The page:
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Review. Draw the Lewis structure for CH 3 OH. Include polarity of the bonds. How many unpaired electrons in the center atom of oxygen?. Chapter 8 “Molecular Shape”. Are we living in a two dimensional world?

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  • Draw the Lewis structure for CH3OH. Include polarity of the bonds.

  • How many unpaired electrons in the center atom of oxygen?

Chapter 8 molecular shape

Chapter 8 “Molecular Shape”

Are we living in a two dimensional world?

Lewis structures show 2-dimensional pictures of molecules. In real life molecules are 3-dimensional.

We are learning to
We are learning to…

  • Identify the shapes of small molecules;

  • Describe and apply the VSEPR theory;

8 1 the shape of small molecules
8-1 The Shape of Small Molecules

  • The shape of a molecule (moleculargeometry) is described by the geometric figure formed when the atomic nuclei are imagined to be joined in straight lines.

  • The bondangle is the geometric angle between two adjacent bonds.

8 1 the shape of small molecules why do we use models
8-1 The Shape of Small MoleculesWhy do we use models?

  • Just as architects use models to see how a building will look when finished, chemists use models to help visualize how atoms of molecules are arranged in space.


Ball & stick



Vsepr theory
VSEPR Theory

  • The VSEPR theory helps explain the shapes of simple molecules.

  • Valence Shell Electron Pair Repulsion (VSEPR) theory states that, in small molecules, the pairs of valence electronsare arranged as far apart from each other as possible (due to repulsion of electrons).

  • This results in geometries that minimizethe energy of molecules.

Vsepr theory electron group geometry molecular geometry
VSEPR Theory: Electron Group Geometry & Molecular Geometry

  • This leads to the Molecular Geometry, which shows how bondedatomsare arranged around that same central atom. -This is due to charge repulsion of the electrons that surround the atoms.

Common molecular shapes
Common Molecular Shapes





  • BENT


  • 180º bond angle

  • CO2 or O2

  • 2 lone pairs of electrons

Trigonal planar

  • 120º bond angle

  • 1 central atom surrounded by 3 other atoms.

  • No loan pair of electrons in the central atom.

  • BCl3

  • 3 electron domains

Trigonal pyramidal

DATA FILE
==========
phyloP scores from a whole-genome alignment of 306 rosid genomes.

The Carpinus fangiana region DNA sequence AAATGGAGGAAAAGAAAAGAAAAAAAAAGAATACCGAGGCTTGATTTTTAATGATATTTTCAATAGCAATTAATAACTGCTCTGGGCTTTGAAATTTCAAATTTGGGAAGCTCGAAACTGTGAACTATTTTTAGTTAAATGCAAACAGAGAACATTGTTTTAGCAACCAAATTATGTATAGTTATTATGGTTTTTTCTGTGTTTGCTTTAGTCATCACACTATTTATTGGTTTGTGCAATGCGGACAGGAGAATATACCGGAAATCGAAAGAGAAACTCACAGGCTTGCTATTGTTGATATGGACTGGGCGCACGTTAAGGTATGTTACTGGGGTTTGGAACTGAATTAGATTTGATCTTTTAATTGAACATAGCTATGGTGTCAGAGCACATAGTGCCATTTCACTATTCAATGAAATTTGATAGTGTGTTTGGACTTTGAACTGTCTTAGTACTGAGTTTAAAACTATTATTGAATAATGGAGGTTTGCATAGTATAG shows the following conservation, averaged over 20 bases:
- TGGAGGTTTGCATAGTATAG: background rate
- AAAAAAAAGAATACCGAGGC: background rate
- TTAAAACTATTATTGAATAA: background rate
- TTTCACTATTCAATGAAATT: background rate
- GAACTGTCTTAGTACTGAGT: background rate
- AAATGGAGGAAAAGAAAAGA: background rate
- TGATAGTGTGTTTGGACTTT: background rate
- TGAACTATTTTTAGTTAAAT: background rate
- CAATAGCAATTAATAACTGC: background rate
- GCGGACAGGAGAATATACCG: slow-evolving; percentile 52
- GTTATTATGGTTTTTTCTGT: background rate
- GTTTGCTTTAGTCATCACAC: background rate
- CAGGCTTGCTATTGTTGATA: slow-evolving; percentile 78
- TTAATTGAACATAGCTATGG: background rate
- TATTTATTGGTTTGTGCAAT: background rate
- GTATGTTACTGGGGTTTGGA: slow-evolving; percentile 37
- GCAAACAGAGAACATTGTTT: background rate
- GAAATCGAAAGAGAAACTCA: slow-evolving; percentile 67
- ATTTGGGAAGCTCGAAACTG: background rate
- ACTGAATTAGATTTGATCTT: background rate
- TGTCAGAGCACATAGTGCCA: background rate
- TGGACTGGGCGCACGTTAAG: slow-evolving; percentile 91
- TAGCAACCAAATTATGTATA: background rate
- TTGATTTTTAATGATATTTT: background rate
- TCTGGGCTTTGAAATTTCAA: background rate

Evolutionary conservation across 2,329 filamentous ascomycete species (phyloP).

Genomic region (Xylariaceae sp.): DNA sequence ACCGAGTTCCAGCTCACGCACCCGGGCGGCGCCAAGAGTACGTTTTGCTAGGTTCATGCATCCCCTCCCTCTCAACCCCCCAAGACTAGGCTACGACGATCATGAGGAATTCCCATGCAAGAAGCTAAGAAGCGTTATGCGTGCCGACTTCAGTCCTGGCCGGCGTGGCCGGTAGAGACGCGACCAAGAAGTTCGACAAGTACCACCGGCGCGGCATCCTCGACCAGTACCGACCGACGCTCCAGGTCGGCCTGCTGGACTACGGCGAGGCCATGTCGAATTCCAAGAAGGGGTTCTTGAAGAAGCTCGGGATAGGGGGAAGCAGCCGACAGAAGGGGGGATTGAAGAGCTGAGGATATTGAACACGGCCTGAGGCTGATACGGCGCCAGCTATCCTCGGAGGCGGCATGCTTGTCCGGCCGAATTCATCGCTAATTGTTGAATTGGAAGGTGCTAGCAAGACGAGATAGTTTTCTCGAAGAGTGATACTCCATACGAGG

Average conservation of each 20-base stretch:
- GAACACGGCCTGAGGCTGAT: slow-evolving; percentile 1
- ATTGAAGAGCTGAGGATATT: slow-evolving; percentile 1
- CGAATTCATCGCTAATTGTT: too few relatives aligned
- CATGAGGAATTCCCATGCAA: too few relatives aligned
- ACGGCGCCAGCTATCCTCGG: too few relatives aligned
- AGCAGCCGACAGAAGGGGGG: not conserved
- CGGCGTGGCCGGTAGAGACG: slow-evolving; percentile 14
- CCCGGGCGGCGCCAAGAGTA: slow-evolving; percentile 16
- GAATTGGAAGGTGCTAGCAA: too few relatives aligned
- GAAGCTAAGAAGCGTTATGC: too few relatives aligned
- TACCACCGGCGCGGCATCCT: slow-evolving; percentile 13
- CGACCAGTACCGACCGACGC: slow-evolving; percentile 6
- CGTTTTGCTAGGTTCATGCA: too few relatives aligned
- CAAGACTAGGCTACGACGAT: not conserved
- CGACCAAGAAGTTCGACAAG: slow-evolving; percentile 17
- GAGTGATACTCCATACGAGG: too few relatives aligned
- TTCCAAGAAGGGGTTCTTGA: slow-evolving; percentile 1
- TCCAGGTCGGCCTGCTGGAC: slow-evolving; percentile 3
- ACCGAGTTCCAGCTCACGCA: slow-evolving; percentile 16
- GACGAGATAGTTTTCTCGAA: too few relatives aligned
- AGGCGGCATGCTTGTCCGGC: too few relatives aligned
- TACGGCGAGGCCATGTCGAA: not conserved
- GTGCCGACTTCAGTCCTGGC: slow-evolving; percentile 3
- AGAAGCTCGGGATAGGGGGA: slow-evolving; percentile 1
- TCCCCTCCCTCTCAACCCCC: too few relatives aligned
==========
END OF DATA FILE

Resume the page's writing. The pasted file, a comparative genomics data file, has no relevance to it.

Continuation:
• 107º bond angle

  • 1 lone pair of electrons in the central atom.

  • NH3

  • 4 electron domains


  • 109.5º bond angle

  • 1 central atom surrounded by 4 other atoms.

  • No unshared electrons

  • CH4

  • 4 electron domains


  • 105º bond angle

  • 2 lone pairs of electrons in the central atom.

  • OF2

  • 4 electron domains

Exit task
Exit Task

  • Draw the structure of NBr3.

  • How many lone pairs of electrons in the center atom?

  • What is the geometry of NBr3?

  • What is one factor that determines the geometric shape of a molecule?

Properties of bonds

  • In our models the bonds are all the same length, but this is NOT true in reality.

  • As one moves down a Group of the Periodic Table, the atoms form longer bonds.

    • Atoms get larger moving down a Group.

  • Multiple bonds are shorter and stronger than single bonds.

    • The more electrons in a bond, the greater the attraction to the positive nuclei of a bond.

    • Electrons act as the ‘electrical glue’ between the two nuclei.


Characteristics of Various Bonds)

(Source: Textbook and Teaching resources; also Kotz & Treichel, “Chemistry & Chemical Reactivity,”

5th Ed., Thomson, Brooks/Cole, 2003, pp 354-356.)

8 2 polarity

  • Recall what we learned about polar & non-polar bonds.

    • Are electrons shared equally in all bonds?

    • What happens if they are not shared equally?

  • Because of the polarity of bonds and how they are arranged around a central atom, molecules may also be polar or non-polar.

  • Dipole: a polar molecule, one that has a positive end and a negative end.

  • What determines the polarity of a molecule?

    • Together the shape of a molecule and the polarity of its bonds determine if a molecule is polar or non-polar.

Properties of polar molecules
Properties of Polar Molecules

  • Formaldehyde

    • A dipole because of the imbalance of polar bonds.

    • A gas, but very soluble in water.

  • Carbon Dioxide

    • Not polar because the effect of the two polar bonds cancel.

    • Gas at room temperature due to lack of attraction between molecules; also soluble in water.

  • Water

    • A dipole because the bent shape of the molecule does not cancel the polar bonds.

    • The shape of the water molecule has a major impact on it’s properties, such as melting, boiling points, solubility and physical states at room temperature.

  • Large Molecules

    • Dipoles are critical to the functions of life.

    • Proteins, DNA/RNA, carbohydrates, lipids, etc.